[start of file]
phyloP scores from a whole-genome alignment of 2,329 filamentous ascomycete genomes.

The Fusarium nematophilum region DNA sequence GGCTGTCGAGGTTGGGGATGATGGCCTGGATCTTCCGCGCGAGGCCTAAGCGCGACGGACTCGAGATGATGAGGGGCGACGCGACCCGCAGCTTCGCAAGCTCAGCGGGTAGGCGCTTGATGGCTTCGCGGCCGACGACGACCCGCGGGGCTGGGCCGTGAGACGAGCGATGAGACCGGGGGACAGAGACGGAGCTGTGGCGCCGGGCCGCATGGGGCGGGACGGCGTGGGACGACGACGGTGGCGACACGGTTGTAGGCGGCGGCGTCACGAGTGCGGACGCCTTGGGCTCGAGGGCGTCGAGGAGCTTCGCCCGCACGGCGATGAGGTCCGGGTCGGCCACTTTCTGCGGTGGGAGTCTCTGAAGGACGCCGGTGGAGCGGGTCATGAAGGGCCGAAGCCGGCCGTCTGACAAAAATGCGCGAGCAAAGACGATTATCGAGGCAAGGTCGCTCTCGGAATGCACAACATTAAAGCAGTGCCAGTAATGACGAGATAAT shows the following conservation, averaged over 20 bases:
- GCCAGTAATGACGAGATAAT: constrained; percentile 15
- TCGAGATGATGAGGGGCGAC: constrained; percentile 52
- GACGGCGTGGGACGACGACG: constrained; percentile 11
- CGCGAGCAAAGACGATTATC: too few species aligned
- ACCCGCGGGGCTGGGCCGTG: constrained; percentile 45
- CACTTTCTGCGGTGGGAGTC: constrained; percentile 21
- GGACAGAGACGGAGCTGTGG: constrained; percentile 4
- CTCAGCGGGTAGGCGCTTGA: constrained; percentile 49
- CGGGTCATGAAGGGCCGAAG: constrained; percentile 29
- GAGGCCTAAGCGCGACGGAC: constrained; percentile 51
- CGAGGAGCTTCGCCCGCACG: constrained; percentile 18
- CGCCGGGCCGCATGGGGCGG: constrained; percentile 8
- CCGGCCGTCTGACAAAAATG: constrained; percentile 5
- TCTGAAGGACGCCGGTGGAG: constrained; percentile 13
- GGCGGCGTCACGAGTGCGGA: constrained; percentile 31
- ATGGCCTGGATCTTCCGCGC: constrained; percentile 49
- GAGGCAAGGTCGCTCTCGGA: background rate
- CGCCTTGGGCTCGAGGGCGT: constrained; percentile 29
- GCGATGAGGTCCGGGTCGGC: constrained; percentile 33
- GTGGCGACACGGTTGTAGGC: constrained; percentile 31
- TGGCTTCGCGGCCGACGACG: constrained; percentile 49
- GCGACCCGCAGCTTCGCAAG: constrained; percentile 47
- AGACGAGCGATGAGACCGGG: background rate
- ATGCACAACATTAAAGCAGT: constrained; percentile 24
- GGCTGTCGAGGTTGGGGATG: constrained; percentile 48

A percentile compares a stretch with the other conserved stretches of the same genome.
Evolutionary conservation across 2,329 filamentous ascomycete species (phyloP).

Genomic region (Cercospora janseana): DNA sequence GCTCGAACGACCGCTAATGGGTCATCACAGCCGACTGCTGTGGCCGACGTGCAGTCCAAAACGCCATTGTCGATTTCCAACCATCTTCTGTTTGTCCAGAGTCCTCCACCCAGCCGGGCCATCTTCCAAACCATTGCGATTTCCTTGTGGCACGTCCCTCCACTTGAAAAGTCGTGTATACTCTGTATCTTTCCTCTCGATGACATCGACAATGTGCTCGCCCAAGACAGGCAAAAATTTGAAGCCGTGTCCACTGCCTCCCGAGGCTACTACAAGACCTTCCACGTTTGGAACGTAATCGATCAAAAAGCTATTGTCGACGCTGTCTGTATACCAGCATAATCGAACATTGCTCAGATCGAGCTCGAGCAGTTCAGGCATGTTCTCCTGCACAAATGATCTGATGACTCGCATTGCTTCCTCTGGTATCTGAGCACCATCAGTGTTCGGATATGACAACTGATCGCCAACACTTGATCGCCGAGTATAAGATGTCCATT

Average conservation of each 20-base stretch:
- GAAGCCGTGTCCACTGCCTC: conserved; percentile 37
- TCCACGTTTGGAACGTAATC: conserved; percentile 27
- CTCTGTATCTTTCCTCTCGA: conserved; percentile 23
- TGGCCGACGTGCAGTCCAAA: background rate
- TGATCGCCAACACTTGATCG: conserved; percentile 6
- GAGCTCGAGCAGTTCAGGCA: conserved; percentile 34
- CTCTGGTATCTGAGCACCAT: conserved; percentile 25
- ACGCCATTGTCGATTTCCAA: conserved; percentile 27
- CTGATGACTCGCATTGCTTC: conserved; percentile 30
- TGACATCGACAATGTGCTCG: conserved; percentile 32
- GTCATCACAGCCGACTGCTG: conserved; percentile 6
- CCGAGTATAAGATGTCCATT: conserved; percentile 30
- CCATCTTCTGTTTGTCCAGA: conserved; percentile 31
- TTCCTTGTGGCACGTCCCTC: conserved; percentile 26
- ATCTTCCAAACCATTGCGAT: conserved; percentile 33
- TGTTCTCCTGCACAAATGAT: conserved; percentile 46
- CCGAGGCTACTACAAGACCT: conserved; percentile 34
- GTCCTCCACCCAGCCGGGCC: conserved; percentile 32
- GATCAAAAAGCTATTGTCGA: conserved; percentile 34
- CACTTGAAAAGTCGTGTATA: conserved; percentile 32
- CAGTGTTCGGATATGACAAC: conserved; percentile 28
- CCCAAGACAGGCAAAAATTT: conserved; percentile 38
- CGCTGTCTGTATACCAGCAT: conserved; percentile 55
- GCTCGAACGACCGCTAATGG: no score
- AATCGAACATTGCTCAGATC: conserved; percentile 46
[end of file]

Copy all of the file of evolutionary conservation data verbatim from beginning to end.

phyloP scores from a whole-genome alignment of 2,329 filamentous ascomycete genomes.

The Fusarium nematophilum region DNA sequence GGCTGTCGAGGTTGGGGATGATGGCCTGGATCTTCCGCGCGAGGCCTAAGCGCGACGGACTCGAGATGATGAGGGGCGACGCGACCCGCAGCTTCGCAAGCTCAGCGGGTAGGCGCTTGATGGCTTCGCGGCCGACGACGACCCGCGGGGCTGGGCCGTGAGACGAGCGATGAGACCGGGGGACAGAGACGGAGCTGTGGCGCCGGGCCGCATGGGGCGGGACGGCGTGGGACGACGACGGTGGCGACACGGTTGTAGGCGGCGGCGTCACGAGTGCGGACGCCTTGGGCTCGAGGGCGTCGAGGAGCTTCGCCCGCACGGCGATGAGGTCCGGGTCGGCCACTTTCTGCGGTGGGAGTCTCTGAAGGACGCCGGTGGAGCGGGTCATGAAGGGCCGAAGCCGGCCGTCTGACAAAAATGCGCGAGCAAAGACGATTATCGAGGCAAGGTCGCTCTCGGAATGCACAACATTAAAGCAGTGCCAGTAATGACGAGATAAT shows the following conservation, averaged over 20 bases:
- GCCAGTAATGACGAGATAAT: constrained; percentile 15
- TCGAGATGATGAGGGGCGAC: constrained; percentile 52
- GACGGCGTGGGACGACGACG: constrained; percentile 11
- CGCGAGCAAAGACGATTATC: too few species aligned
- ACCCGCGGGGCTGGGCCGTG: constrained; percentile 45
- CACTTTCTGCGGTGGGAGTC: constrained; percentile 21
- GGACAGAGACGGAGCTGTGG: constrained; percentile 4
- CTCAGCGGGTAGGCGCTTGA: constrained; percentile 49
- CGGGTCATGAAGGGCCGAAG: constrained; percentile 29
- GAGGCCTAAGCGCGACGGAC: constrained; percentile 51
- CGAGGAGCTTCGCCCGCACG: constrained; percentile 18
- CGCCGGGCCGCATGGGGCGG: constrained; percentile 8
- CCGGCCGTCTGACAAAAATG: constrained; percentile 5
- TCTGAAGGACGCCGGTGGAG: constrained; percentile 13
- GGCGGCGTCACGAGTGCGGA: constrained; percentile 31
- ATGGCCTGGATCTTCCGCGC: constrained; percentile 49
- GAGGCAAGGTCGCTCTCGGA: background rate
- CGCCTTGGGCTCGAGGGCGT: constrained; percentile 29
- GCGATGAGGTCCGGGTCGGC: constrained; percentile 33
- GTGGCGACACGGTTGTAGGC: constrained; percentile 31
- TGGCTTCGCGGCCGACGACG: constrained; percentile 49
- GCGACCCGCAGCTTCGCAAG: constrained; percentile 47
- AGACGAGCGATGAGACCGGG: background rate
- ATGCACAACATTAAAGCAGT: constrained; percentile 24
- GGCTGTCGAGGTTGGGGATG: constrained; percentile 48

A percentile compares a stretch with the other conserved stretches of the same genome.
Evolutionary conservation across 2,329 filamentous ascomycete species (phyloP).

Genomic region (Cercospora janseana): DNA sequence GCTCGAACGACCGCTAATGGGTCATCACAGCCGACTGCTGTGGCCGACGTGCAGTCCAAAACGCCATTGTCGATTTCCAACCATCTTCTGTTTGTCCAGAGTCCTCCACCCAGCCGGGCCATCTTCCAAACCATTGCGATTTCCTTGTGGCACGTCCCTCCACTTGAAAAGTCGTGTATACTCTGTATCTTTCCTCTCGATGACATCGACAATGTGCTCGCCCAAGACAGGCAAAAATTTGAAGCCGTGTCCACTGCCTCCCGAGGCTACTACAAGACCTTCCACGTTTGGAACGTAATCGATCAAAAAGCTATTGTCGACGCTGTCTGTATACCAGCATAATCGAACATTGCTCAGATCGAGCTCGAGCAGTTCAGGCATGTTCTCCTGCACAAATGATCTGATGACTCGCATTGCTTCCTCTGGTATCTGAGCACCATCAGTGTTCGGATATGACAACTGATCGCCAACACTTGATCGCCGAGTATAAGATGTCCATT

Average conservation of each 20-base stretch:
- GAAGCCGTGTCCACTGCCTC: conserved; percentile 37
- TCCACGTTTGGAACGTAATC: conserved; percentile 27
- CTCTGTATCTTTCCTCTCGA: conserved; percentile 23
- TGGCCGACGTGCAGTCCAAA: background rate
- TGATCGCCAACACTTGATCG: conserved; percentile 6
- GAGCTCGAGCAGTTCAGGCA: conserved; percentile 34
- CTCTGGTATCTGAGCACCAT: conserved; percentile 25
- ACGCCATTGTCGATTTCCAA: conserved; percentile 27
- CTGATGACTCGCATTGCTTC: conserved; percentile 30
- TGACATCGACAATGTGCTCG: conserved; percentile 32
- GTCATCACAGCCGACTGCTG: conserved; percentile 6
- CCGAGTATAAGATGTCCATT: conserved; percentile 30
- CCATCTTCTGTTTGTCCAGA: conserved; percentile 31
- TTCCTTGTGGCACGTCCCTC: conserved; percentile 26
- ATCTTCCAAACCATTGCGAT: conserved; percentile 33
- TGTTCTCCTGCACAAATGAT: conserved; percentile 46
- CCGAGGCTACTACAAGACCT: conserved; percentile 34
- GTCCTCCACCCAGCCGGGCC: conserved; percentile 32
- GATCAAAAAGCTATTGTCGA: conserved; percentile 34
- CACTTGAAAAGTCGTGTATA: conserved; percentile 32
- CAGTGTTCGGATATGACAAC: conserved; percentile 28
- CCCAAGACAGGCAAAAATTT: conserved; percentile 38
- CGCTGTCTGTATACCAGCAT: conserved; percentile 55
- GCTCGAACGACCGCTAATGG: no score
- AATCGAACATTGCTCAGATC: conserved; percentile 46